While the Trinidad and Tobago Football Association grapple with resolution payments for national senior men and women teams, the international governing body FIFA continue to be in the news as corruption-related issues surface.
The Swiss Office of the Attorney General (OAG) yesterday said
Swiss authorities are reviewing 133 reports of suspicious financial activity linked to the decisions by soccer’s ruling body to let Russia and Qatar host the 2018 and 2022 World Cup finals.
That was up from the 103 cases the OAG had reported in August in its investigation of suspected corruption at FIFA, whose headquarters are in Zurich.
Russia and Qatar, a small desert country with no real soccer tradition and where daytime temperatures can top 40 degrees Celsius (104F), have denied wrongdoing.
An OAG spokeswoman said the suspicious activity reports came from a Swiss financial intelligence unit called the Money Laundering Reporting Office Switzerland (MROS).
“These reports are related to the ongoing criminal proceedings around the allocation of the Football World Cup 2018 and 2022,” she added.
U.S. federal prosecutors are conducting a parallel investigation into FIFA’s financial conduct, and have indicted 27 soccer officials over multimillion-dollar bribery schemes for soccer marketing and broadcast rights. Twelve people and two sports marketing companies have been convicted.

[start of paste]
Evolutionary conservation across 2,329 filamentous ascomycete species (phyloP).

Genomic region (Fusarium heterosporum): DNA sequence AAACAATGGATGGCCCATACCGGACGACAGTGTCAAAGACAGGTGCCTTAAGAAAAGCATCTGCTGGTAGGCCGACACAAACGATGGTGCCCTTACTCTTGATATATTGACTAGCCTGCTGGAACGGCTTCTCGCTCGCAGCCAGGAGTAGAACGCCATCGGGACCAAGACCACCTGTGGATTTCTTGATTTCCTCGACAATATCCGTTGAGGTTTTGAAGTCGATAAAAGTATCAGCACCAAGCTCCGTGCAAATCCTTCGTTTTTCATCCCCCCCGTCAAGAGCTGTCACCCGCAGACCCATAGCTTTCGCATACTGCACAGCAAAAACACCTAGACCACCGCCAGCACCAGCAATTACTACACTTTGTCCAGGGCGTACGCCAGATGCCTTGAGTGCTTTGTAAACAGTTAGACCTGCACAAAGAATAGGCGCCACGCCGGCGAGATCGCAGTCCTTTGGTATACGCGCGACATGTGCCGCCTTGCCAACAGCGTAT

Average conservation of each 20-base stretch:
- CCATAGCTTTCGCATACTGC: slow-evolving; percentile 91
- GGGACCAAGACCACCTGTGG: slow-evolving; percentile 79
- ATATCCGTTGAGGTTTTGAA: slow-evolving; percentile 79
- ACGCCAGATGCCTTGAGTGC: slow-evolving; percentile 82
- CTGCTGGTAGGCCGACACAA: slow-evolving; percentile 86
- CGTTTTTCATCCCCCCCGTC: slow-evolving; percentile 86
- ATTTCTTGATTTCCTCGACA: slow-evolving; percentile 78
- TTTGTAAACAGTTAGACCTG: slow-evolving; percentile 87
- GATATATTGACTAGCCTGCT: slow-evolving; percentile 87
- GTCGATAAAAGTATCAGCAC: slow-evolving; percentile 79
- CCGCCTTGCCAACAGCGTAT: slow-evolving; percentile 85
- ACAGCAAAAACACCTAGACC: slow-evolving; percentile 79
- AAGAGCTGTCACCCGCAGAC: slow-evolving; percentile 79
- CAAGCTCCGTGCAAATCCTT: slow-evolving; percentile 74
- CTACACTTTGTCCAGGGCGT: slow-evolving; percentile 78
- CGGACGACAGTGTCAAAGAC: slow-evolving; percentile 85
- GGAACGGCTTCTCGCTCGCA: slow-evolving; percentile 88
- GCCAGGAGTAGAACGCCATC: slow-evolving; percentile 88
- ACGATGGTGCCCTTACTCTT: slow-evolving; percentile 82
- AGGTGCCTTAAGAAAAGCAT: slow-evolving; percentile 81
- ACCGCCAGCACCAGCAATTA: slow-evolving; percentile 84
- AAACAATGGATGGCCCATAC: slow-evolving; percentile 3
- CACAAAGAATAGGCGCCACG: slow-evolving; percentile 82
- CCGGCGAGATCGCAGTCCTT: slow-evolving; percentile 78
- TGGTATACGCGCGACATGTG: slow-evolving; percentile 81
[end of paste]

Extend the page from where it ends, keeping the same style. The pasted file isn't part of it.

That investigation is also looking into the flow of suspicious money through the banking system. The Financial Times reported that prosecutors were threatening to punish banks for failing to report suspicious activity in FIFA-related accounts.
Acting under U.S. requests for legal assistance, Swiss justice officials have agreed to share bank information with U.S. prosecutors in five cases, a spokesman for the Federal Office of Justice in Berne said. No information has changed hands yet, because account holders have appealed.
The names of the account holders, the banks involved and the amount of money frozen in the probe have not been released.
U.S. Department of Justice indictments indicate that conspirators made transfers to accounts in at least two Zurich banks: Bank Julius Baer and the Swiss unit of Israel’s Bank Hapoalim BM.
Big Swiss banks UBS and Credit Suisse say they have received inquiries from authorities concerning their banking relationships to certain people and entities linked to FIFA, and that they are cooperating.
FIFA President Sepp Blatter, his deputy Jerome Valcke and European soccer boss Michel Platini have all been suspended by FIFA’s internal ethics watchdog. None of them has been charged with a crime, and all deny any wrongdoing.